Saddam hanging spurs joy in Iran, Kuwait, ire among Saudis

By Haaretz Service and News Agencies


Tevet 10, 5767

News of the hanging of Saddam Hussein stirred rejoicing among arch-enemies Iran and Kuwait, but caused shock and seething anger among Palestinians and other supporters of the former Iraqi leader, with Saudis and many other Arabs outraged at his hanging on the holiest day of the Muslim year.

Kuwaitis and Iranians welcomed the death of the leader who led wars against each of their countries.

"This is the best Eid gift for humanity," said Saad bin Tafla al-Ajmi, former information minister of Kuwait, referring to Eid al-Adha, the most important holiday on the Islamic calendar, which began Saturday for Sunni Muslims.

Al-Ajmi heads a state committee that is searching for 605 people who
disappeared during Saddam's seven-month occupation of Kuwait that began in 1990. He said the families of the missing were "ecstatic."

"This is the fair punishment for the one who executed our sons without
trials," he said.

The drama of Saddam's violent end on Saturday was brought into living rooms across the Arab world with television pictures of masked hangmen tightening the noose around his neck. Separate film of Saddam's body in a white shroud also upset many viewers.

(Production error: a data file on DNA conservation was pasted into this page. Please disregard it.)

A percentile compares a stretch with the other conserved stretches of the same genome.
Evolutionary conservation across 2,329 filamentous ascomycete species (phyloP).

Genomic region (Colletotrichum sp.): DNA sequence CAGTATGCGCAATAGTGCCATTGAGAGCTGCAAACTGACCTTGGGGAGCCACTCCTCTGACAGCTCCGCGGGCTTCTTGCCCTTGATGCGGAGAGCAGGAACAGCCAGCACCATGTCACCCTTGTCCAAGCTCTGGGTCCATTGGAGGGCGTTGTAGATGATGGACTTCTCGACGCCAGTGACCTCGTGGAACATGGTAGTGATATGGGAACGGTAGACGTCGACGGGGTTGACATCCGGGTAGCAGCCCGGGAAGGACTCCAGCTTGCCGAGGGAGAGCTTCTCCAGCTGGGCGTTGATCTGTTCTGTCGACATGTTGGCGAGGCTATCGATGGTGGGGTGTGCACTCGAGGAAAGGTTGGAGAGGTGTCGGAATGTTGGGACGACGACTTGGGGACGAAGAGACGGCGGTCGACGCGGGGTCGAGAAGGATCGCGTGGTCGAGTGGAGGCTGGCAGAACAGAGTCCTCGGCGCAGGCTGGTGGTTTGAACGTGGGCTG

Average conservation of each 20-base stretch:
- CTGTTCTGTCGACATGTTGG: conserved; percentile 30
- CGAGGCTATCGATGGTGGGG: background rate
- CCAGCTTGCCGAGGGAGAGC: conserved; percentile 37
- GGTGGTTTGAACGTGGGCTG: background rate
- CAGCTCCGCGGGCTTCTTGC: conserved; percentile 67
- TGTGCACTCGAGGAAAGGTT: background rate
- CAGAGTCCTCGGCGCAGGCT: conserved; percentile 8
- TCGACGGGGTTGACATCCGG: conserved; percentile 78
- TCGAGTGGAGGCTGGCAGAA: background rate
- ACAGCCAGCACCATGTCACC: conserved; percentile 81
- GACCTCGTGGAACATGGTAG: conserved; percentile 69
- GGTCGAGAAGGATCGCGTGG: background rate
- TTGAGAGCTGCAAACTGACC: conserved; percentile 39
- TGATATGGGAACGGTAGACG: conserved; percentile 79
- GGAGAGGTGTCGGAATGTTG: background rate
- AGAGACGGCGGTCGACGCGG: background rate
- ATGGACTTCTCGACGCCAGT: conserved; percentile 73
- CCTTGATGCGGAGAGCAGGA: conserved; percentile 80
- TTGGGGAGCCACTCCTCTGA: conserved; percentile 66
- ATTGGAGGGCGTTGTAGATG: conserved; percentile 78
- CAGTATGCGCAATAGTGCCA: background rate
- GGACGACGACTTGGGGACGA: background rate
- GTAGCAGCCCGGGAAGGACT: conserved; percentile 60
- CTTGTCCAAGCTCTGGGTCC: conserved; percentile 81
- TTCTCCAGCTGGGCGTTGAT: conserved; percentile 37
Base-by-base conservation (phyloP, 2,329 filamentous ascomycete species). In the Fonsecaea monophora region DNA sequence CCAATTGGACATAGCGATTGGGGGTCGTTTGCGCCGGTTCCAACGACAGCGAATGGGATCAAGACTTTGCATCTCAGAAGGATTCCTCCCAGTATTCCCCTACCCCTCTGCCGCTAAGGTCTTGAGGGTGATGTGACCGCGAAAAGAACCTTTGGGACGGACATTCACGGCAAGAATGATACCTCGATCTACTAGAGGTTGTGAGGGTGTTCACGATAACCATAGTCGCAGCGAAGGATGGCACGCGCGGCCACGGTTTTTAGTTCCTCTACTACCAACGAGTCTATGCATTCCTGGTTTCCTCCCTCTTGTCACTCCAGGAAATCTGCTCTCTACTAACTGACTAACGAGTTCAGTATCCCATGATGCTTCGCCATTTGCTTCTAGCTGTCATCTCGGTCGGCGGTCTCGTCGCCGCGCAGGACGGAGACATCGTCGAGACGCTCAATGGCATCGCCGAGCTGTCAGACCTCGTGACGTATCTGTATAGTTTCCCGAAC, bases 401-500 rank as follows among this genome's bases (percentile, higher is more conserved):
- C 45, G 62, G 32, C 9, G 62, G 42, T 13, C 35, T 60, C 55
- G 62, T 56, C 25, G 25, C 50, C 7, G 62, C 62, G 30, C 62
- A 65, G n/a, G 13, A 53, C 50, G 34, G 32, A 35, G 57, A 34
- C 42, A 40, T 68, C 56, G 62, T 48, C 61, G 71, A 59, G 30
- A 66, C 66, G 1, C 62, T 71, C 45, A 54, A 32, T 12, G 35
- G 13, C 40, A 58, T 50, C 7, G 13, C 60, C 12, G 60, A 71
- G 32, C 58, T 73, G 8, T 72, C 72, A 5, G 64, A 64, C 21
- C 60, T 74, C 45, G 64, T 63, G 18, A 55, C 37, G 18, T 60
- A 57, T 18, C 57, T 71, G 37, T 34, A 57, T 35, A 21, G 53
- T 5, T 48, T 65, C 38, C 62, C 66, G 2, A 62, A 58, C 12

In Iran, which fought an eight-year war with Iraq that killed hundreds of
thousands of people on both sides after Saddam invaded in 1980, most people thought he got what he deserved.

"Death was the least punishment for Saddam," said Hasan Mohebi, a fruit vendor in Tehran. "He destroyed the lives of millions of people in this region."

For university student Sareh Naghavi, Saddam's death came too soon. "He should have been made to answer why he invaded Iran and Kuwait and why he
launched chemical attacks against Iranians and Iraqis," she said.

In Iraq, the reaction was muted in most areas of Baghdad. But in Sadr City, the city's largest Shiite enclave, people spilled into the streets to celebrate Saddam's hanging. They sang and danced. Passing cars honked.

"God will give him his punishment," said Laila Nagi Habib, 42, a Shiite and homemaker who lives outside Sadr City. "I hate him, but he can no longer feel my hate now that he is dead."

But many Palestinians, who had seen him as an Arab hero for his missile attacks on Israel during the 1991 Gulf War, voiced shock at the Saturday execution. "The Americans wanted to tell all Arab leaders who are their servants that they are like Saddam, nothing but a sheep slaughtered on Eid," said Abu Mohammad Salama at a Gaza mosque.

Hamas lawmaker Mushir al-Masri said Saddam's execution was a "proof of the criminal and terrorist American policy and its war against all forces of resistance in the world".

In the United States, many Iraqi Americans greeted the news of Saddam's execution with celebration. Other Americans, protesting against the war, strongly condemned the hanging.

Debate over timing of execution
Many Arabs said his hanging for crimes against humanity was provocatively timed to coincide with Eid al-Adha and would worsen violence in Iraq.

"This is the worst Eid ever witnessed by Muslims. I had goosebumps when I saw the footage," said Jordanian woman Rana Abdullah, 30, who works in the private sector.